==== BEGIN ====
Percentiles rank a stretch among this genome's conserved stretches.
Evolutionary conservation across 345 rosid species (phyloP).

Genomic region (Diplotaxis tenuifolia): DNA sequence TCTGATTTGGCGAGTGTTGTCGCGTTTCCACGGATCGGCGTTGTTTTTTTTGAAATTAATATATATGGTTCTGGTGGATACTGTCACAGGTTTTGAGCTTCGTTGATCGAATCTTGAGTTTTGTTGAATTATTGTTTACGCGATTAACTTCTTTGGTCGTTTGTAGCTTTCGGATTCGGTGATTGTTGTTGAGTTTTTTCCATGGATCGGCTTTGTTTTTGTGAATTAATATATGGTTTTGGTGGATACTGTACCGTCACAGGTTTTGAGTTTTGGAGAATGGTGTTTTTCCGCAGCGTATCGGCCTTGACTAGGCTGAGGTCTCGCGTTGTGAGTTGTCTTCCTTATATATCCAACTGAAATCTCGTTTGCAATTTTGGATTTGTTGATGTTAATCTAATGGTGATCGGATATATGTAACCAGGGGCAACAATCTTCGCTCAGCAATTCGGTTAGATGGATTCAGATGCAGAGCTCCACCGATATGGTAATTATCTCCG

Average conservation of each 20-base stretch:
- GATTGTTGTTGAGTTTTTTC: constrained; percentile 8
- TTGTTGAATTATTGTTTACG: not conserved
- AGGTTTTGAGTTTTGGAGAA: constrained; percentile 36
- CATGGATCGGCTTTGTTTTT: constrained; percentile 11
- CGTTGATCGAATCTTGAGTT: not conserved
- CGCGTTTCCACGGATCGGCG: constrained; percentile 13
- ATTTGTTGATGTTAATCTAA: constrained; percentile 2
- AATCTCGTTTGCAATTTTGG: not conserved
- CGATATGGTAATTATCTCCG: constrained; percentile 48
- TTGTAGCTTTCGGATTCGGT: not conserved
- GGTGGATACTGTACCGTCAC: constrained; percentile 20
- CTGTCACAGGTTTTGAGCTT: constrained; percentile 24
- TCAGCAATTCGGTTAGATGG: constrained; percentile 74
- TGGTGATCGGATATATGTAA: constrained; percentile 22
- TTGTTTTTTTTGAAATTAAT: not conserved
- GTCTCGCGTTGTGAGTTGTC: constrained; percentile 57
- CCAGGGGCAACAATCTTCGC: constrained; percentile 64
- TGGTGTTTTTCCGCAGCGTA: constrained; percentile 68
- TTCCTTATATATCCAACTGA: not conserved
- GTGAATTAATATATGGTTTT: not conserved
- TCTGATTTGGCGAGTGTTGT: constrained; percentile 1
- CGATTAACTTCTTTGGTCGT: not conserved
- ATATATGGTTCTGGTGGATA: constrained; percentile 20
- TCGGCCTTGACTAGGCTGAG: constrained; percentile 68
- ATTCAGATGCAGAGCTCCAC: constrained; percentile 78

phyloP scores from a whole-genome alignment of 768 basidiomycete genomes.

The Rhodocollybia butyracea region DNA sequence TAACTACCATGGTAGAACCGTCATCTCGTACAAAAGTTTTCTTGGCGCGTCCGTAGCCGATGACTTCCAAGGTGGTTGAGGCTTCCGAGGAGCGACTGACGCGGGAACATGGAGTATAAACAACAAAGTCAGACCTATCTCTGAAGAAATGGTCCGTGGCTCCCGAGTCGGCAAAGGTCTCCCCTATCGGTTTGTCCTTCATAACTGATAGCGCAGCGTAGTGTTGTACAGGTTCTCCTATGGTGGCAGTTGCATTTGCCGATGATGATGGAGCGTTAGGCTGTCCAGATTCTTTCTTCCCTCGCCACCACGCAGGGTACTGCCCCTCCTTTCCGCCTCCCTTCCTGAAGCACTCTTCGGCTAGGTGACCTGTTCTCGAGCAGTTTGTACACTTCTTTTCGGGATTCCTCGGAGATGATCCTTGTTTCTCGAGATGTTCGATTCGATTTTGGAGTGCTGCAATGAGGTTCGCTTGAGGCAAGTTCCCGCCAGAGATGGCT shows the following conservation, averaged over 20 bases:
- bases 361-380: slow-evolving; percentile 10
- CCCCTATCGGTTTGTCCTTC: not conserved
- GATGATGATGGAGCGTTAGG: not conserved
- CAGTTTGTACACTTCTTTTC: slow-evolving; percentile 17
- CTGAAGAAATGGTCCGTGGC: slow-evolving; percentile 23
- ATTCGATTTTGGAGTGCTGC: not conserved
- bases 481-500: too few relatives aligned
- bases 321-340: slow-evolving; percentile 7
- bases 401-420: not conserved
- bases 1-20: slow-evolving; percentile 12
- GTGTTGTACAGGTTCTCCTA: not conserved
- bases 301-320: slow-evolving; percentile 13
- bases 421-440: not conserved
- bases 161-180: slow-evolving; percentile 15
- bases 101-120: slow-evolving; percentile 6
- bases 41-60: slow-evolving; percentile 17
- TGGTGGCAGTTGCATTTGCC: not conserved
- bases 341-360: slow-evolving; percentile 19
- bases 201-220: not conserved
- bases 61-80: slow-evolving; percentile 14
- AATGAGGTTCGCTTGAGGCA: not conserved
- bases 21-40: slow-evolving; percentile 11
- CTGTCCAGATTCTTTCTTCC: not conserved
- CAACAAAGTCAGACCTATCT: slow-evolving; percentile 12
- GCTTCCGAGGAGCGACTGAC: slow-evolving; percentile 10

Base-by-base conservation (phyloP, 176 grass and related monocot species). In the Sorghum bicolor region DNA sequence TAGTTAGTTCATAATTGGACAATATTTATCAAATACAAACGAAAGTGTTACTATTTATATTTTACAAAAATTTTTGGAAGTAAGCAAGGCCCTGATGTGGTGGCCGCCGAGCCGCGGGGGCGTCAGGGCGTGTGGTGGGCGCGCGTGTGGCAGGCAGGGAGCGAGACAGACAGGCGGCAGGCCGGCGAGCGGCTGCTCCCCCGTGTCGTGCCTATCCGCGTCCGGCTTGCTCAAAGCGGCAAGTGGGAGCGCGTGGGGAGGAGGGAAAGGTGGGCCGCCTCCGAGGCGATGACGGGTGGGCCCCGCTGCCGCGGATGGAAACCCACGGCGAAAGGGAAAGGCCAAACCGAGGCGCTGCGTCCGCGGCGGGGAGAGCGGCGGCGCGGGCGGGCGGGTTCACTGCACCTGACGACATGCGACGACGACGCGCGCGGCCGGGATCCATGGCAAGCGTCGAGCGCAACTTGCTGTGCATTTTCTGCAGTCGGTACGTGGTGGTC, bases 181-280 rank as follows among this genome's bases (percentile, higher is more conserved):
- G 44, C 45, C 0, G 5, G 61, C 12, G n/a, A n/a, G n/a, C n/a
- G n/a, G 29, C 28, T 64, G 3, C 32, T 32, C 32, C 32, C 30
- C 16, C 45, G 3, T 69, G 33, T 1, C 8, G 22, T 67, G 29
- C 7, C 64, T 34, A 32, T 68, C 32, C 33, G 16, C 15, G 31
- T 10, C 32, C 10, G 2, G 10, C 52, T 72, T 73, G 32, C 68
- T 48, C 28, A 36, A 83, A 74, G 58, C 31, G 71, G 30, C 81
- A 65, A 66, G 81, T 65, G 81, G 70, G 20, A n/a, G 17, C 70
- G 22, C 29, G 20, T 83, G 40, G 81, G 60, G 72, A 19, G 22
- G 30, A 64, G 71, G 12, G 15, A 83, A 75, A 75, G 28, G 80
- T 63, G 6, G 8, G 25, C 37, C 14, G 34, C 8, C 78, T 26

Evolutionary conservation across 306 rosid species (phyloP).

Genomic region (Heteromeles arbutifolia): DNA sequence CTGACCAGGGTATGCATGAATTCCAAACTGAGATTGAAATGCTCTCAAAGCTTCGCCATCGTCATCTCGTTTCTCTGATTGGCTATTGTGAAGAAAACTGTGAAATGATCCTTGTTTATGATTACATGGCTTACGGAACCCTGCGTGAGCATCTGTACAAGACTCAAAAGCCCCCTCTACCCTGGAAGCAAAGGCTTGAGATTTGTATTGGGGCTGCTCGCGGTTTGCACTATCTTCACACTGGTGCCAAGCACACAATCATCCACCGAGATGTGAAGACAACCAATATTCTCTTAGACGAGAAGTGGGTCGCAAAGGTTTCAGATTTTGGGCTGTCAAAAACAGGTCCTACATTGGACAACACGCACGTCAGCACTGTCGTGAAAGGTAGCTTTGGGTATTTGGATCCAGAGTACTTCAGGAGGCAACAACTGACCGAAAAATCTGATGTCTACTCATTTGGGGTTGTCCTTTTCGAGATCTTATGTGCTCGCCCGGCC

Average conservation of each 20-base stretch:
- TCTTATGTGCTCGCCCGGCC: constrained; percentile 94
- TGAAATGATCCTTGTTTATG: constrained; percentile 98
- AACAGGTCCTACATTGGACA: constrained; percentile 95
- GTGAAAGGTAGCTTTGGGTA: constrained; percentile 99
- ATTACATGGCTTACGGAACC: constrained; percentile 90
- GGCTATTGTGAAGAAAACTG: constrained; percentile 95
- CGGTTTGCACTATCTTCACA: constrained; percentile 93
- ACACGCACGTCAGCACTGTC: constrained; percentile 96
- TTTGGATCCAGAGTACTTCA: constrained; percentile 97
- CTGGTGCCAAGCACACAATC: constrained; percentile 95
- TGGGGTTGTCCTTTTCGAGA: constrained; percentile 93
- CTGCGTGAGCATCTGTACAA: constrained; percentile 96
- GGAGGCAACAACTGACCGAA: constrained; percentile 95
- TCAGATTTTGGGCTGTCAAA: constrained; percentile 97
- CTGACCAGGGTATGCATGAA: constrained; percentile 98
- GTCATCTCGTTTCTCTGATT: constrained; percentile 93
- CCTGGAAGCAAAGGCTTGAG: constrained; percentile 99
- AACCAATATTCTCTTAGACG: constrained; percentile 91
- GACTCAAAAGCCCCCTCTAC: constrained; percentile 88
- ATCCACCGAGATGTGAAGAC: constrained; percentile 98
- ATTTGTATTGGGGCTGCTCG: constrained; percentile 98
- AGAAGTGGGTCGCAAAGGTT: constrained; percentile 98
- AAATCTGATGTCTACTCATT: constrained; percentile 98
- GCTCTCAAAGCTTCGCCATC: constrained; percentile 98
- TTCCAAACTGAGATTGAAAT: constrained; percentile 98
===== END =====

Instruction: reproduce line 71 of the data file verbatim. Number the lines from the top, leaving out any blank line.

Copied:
- TCTTATGTGCTCGCCCGGCC: constrained; percentile 94